Involving the London School of Hygiene & Tropical Medicine, and led by the University of Kent and Imperial College London and published in Nature Food, the authors analysed food supply data for 171 countries from the last 50 years in the first multidimensional analysis of global food supply.
Food production and trade are strongly linked with population health, and can also affect the local, regional and global environments through their impact on soil nutrients, water systems and greenhouse gas emissions.
The research team found that South Korea, China and Taiwan have experienced the largest changes in food supply over the past five decades, with animal source foods such as meat and eggs, sugar, vegetables, seafood and oilcrops all becoming a larger proportion of diet. The sub-Saharan Africa region showed the least change, with a lack of diverse food supply available.
Many countries around the world saw an increase in vegetable-based diets. In contrast, in many Western countries the supply of animal source foods and sugar has declined, particularly in high-income English-speaking countries such as the UK, US, Canada and Australia.
Dr Rosemary Green, Associate Professor in Sustainability, Nutrition and Health of the Centre on Climate Change and Planetary Health at the London School of Hygiene & Tropical Medicine and study co-author explained the findings:
“Technology and globalisation are changing the foods available globally but until now there was little information on whether those changes were the same all around the world. Our research showed that animal source foods, sugar and vegetables have become a much more important part of food supply globally over the past five decades. By far the largest changes to food supply have occurred in east- and south-east Asia where the supply of most foods has increased – with meat and eggs, sugar, vegetables, seafood and oilcrops all becoming a much larger proportion of their diet.”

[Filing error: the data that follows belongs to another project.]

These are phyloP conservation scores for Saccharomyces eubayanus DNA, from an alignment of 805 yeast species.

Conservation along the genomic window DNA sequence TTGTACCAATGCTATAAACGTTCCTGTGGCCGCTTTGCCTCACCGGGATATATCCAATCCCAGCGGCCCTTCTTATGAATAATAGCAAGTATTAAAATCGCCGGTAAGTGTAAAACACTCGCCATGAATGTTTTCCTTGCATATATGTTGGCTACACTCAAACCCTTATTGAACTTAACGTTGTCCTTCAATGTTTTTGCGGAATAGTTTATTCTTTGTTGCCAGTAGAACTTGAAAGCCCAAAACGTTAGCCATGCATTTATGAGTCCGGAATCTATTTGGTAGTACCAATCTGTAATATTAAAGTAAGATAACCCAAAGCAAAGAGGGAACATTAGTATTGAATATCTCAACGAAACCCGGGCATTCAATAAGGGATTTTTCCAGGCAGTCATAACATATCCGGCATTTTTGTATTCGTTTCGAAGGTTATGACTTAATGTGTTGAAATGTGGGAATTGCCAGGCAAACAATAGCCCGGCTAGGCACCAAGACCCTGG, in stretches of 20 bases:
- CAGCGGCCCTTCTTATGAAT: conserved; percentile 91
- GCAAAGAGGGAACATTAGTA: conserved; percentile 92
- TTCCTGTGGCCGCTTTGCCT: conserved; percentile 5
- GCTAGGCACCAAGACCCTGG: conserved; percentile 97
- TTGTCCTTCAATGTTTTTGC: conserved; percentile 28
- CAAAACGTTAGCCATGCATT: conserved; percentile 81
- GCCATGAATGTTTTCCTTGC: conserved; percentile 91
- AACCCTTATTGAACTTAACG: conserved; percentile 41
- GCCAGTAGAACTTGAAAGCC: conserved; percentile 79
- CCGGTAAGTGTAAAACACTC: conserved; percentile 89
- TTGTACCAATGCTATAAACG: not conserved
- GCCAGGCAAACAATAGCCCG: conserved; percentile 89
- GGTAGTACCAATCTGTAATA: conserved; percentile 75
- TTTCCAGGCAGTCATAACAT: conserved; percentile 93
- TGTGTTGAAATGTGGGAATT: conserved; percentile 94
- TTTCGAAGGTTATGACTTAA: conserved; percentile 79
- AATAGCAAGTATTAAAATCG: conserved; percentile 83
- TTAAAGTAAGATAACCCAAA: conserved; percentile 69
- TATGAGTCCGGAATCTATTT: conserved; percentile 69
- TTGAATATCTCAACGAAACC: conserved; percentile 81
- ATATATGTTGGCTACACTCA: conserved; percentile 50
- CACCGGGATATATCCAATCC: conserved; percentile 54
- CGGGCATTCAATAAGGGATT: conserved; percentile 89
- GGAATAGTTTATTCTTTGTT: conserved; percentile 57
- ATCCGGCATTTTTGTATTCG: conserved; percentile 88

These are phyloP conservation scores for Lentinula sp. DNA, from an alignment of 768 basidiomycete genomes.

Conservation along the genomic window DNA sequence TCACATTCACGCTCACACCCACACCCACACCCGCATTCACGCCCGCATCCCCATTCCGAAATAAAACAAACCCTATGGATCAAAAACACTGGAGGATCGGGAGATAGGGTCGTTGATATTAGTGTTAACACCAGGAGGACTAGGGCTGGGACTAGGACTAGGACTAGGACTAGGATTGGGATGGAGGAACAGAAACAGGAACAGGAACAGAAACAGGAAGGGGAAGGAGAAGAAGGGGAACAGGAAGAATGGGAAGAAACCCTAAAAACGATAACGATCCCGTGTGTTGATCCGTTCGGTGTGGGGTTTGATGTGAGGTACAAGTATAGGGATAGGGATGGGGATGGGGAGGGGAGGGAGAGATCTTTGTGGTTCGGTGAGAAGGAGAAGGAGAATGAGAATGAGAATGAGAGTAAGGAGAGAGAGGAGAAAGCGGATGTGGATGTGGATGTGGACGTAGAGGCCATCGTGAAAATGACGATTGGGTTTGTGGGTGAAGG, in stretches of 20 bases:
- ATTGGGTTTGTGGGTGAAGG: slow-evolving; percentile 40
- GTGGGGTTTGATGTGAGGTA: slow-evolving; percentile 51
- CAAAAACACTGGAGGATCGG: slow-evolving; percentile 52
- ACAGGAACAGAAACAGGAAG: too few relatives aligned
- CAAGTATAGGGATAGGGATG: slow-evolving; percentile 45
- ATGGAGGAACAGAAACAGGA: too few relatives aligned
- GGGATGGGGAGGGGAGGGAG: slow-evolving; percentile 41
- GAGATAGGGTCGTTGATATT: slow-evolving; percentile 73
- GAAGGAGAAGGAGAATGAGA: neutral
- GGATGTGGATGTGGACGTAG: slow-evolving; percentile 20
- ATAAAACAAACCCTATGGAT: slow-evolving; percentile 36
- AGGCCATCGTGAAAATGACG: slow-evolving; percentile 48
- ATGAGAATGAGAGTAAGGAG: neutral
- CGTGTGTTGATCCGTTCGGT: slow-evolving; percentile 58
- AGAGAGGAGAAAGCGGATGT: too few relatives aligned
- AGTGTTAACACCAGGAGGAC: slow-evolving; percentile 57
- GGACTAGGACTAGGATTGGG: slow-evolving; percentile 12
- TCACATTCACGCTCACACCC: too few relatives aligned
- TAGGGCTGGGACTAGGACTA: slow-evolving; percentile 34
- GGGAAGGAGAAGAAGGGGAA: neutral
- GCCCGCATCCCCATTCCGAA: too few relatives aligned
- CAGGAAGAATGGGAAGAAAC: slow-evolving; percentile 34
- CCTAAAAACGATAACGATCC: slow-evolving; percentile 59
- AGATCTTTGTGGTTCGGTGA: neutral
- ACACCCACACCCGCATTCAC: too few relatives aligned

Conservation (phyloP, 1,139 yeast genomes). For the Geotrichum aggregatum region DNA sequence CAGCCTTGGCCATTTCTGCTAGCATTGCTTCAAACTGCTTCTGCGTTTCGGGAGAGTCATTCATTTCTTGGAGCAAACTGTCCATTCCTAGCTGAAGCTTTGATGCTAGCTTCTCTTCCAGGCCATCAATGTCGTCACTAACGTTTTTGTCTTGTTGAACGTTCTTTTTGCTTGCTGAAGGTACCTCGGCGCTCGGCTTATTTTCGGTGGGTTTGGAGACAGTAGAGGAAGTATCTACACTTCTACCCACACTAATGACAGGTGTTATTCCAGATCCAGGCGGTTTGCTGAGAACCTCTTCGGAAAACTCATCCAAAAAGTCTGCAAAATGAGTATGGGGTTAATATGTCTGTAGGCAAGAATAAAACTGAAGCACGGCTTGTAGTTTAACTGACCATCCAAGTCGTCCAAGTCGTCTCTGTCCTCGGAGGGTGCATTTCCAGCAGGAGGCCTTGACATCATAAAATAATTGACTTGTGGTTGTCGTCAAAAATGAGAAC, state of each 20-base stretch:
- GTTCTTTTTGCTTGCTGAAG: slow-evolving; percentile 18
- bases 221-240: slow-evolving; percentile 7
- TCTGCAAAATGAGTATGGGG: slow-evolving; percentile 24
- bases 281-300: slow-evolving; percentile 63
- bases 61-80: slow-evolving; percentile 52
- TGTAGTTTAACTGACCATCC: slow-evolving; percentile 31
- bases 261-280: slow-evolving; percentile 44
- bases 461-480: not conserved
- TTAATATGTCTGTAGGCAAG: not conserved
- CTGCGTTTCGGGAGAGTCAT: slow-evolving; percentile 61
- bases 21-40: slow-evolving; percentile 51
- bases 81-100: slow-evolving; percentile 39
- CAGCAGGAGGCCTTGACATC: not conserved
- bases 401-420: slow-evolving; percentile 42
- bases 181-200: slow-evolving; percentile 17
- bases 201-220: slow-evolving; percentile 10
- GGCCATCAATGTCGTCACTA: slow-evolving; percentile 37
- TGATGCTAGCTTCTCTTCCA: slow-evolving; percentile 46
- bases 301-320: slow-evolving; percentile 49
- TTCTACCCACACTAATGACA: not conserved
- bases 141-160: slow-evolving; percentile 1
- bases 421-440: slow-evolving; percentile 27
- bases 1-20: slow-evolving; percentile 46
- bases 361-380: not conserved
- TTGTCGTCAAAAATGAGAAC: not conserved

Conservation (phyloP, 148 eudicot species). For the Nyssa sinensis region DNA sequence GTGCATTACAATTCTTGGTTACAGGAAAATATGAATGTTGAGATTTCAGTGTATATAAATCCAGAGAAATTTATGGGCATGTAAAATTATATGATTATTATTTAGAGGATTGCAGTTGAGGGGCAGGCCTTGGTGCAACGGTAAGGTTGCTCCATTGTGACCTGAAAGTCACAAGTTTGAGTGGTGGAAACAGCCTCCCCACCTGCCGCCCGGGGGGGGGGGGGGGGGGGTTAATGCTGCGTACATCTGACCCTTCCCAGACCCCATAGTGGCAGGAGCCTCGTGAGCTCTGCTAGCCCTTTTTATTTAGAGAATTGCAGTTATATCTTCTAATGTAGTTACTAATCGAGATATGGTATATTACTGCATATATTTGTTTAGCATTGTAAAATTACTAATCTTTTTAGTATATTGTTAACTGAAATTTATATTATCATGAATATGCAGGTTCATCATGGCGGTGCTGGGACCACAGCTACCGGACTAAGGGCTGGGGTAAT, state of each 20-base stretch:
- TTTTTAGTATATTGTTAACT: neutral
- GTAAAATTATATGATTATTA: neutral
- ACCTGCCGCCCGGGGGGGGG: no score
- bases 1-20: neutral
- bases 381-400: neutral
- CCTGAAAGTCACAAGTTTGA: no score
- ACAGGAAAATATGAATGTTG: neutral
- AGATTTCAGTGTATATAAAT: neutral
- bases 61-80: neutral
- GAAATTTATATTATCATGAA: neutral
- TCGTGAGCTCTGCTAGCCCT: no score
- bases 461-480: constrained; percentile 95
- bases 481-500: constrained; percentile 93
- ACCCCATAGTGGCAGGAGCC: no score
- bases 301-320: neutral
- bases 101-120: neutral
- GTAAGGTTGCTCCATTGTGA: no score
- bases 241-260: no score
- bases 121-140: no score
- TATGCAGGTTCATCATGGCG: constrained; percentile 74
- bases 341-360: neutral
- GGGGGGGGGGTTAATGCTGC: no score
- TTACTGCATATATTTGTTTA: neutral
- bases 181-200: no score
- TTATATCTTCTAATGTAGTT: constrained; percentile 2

This increase in food supply in emerging economies such as South Korea and China may be partly responsible for substantial improvements in the population’s nutritional status, reducing incidences of anaemia and nutrient deficiencies. The environmental impacts of these changes need to be considered so people can have access to health food that is sustainable long-term.
However, not all countries experienced this big boost in food supply. Sub-Saharan Africa showed the least change over five decades and the lack of a diverse food supply may be associated with food insecurity and poor dietary quality in some African countries. Contrary to common perception there is also some evidence that the supply of animal source foods and sugar is declining in many high income countries, especially in North America and Northern Europe.
Dr Green said “These new multidimensional patterns of global food supply provide important new evidence on the changing global food system and allow us to estimate in much detail the environmental impacts of different food systems around the world. This information will allow us to develop holistic approaches to improving population health and reducing the impact of our food choices on the planet.”
The authors acknowledge limitations of their study include the use of food supply data in place of human consumption data and a lack of data on processed foods.
J. Bentham, G.M. Singh, G. Danaei, R. Green, J.K. Lin, G.A. Stevens, F. Farzadfar, J.E. Bennett, M. Di Cesare, A.D Dangour and M.Ezzati. Multidimensional characterization of global food supply from 1961 to 2013. Nature Food. DOI:10.1038/s43016-019-0012-2